The constraints for eurozone countries are similar to those of a state in America that gets into fiscal trouble. Devaluation is not an option because of the common currency. The Federal Reserve will not willingly resort to inflation. Moreover, in the United States, there are rules and conventions (similar to Maastricht) that disallow or discourage states from running long-term deficits.
This means that state fiscal behavior tends to be pro-cyclical in the face of large shocks like the recent one.
So why isn’t a federal system equally fragile? There are two key safety valves. One is the central government’s ability to run deficits and to act decisively. The other is labor mobility.
The EU does not have a robust centralized fiscal structure with a counter-cyclical mandate. And labor mobility, a long-run goal in the EU, is constrained by language, laws, and diverse regulatory regimes.
In addition, state bonds are not treated as equals, and the markets penalize profligate states. If the EU wants a monetary union in which sovereign debt is relatively homogenous with respect to risk, fiscal discipline must be similarly homogenous.
But that also means that it will need a more robust mechanism for countercyclical responses to shocks.
The EU’s leaders recently stated their intention to revisit the Maastricht structure, which in principle is a good idea.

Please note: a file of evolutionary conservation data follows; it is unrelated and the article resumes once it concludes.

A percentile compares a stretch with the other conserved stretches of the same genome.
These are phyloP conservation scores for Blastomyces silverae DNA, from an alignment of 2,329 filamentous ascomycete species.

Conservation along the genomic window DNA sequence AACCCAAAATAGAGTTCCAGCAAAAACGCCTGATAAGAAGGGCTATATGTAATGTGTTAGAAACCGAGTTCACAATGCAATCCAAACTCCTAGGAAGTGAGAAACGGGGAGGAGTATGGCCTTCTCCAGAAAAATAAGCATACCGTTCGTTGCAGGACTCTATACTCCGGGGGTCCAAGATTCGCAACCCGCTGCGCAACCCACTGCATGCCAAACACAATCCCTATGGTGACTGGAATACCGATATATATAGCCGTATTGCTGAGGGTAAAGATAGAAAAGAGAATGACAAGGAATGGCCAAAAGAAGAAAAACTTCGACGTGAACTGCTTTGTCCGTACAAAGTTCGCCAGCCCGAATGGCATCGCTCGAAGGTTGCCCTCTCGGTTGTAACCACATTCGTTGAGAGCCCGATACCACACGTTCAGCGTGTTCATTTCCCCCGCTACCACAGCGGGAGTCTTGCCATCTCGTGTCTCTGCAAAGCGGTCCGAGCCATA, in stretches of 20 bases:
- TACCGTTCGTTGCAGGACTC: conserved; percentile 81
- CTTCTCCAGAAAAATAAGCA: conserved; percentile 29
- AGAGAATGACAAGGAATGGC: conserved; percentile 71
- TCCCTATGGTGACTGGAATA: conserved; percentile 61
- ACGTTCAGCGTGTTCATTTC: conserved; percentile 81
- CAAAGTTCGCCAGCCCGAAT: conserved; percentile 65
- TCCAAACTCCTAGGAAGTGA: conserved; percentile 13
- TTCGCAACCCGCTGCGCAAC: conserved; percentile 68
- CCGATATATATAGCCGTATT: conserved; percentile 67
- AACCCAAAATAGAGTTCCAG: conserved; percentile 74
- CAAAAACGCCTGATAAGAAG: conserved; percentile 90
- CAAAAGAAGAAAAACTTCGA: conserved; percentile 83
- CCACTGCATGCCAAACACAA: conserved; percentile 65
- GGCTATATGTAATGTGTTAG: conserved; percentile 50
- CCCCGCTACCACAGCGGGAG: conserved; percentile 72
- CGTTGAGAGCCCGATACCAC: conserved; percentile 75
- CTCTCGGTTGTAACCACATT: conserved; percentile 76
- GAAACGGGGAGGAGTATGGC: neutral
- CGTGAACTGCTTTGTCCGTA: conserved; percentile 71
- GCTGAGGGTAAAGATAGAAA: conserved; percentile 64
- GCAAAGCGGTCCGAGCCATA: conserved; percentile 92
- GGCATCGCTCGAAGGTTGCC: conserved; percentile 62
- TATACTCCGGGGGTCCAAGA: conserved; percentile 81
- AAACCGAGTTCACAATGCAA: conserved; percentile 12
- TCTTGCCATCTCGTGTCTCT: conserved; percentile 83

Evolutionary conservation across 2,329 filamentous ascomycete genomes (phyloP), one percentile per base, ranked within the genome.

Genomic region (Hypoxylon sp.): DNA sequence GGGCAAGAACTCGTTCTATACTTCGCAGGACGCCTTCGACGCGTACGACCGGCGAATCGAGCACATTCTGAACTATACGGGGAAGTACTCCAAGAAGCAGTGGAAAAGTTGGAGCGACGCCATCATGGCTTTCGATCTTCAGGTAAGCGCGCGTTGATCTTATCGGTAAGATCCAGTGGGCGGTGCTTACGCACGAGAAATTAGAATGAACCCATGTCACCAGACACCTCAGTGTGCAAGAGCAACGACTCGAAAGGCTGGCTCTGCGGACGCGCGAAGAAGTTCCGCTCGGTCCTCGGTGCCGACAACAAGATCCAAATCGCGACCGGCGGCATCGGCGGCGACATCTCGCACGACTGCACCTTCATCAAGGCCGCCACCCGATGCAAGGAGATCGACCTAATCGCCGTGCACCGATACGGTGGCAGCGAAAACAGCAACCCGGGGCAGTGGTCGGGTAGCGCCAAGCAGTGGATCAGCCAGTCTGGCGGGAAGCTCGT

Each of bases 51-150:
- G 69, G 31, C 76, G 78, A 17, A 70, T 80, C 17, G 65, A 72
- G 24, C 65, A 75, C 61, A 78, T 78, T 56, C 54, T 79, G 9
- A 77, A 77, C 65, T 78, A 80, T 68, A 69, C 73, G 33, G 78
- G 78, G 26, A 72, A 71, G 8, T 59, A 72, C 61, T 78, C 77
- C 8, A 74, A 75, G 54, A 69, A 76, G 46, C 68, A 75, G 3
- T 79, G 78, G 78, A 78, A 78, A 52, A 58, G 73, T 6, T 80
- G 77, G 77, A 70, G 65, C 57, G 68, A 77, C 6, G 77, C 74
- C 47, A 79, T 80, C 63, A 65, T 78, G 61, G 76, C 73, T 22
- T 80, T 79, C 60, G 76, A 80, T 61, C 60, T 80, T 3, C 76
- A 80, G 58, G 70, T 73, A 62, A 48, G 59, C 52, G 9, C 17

They might take the route of adapting the Maastricht rules to allow for more inter-temporal flexibility at the national level. But that approach would be complicated. One would need a sophisticated capability for monitoring and enforcing fiscal policy and sovereign debt – or else end up with a repeat of the current situation.
A better long-term solution is a central EU fiscal capacity that accumulates the resources to respond to shocks during periods of growth. One could think of it as a stabilization tax that becomes negative in downturns.
But a move in this direction does involve some degree of fiscal centralization. And it probably would require that the EU be able to issue sovereign debt. It is unclear whether there is the political will to do all that.
But a step in the right direction could be taken by partial fiscal centralization with a limited countercyclical mandate. That would enable effective enforcement of fiscal discipline at the national level and provide the euro with the fiscal discipline it needs to survive.
When the eurozone was created, it was widely understood that fiscal discipline was a crucial underpinning. The current crisis vividly underscores the point. The challenge now is to achieve a combination of discipline and flexibility that protects the collective interest.
That will involve a loss of full fiscal sovereignty, but facing up to that reality is required to sustain the monetary union.
Michael Spence was awarded the Nobel Prize in Economics in 2001.
Copyright: Project Syndicate, 2010.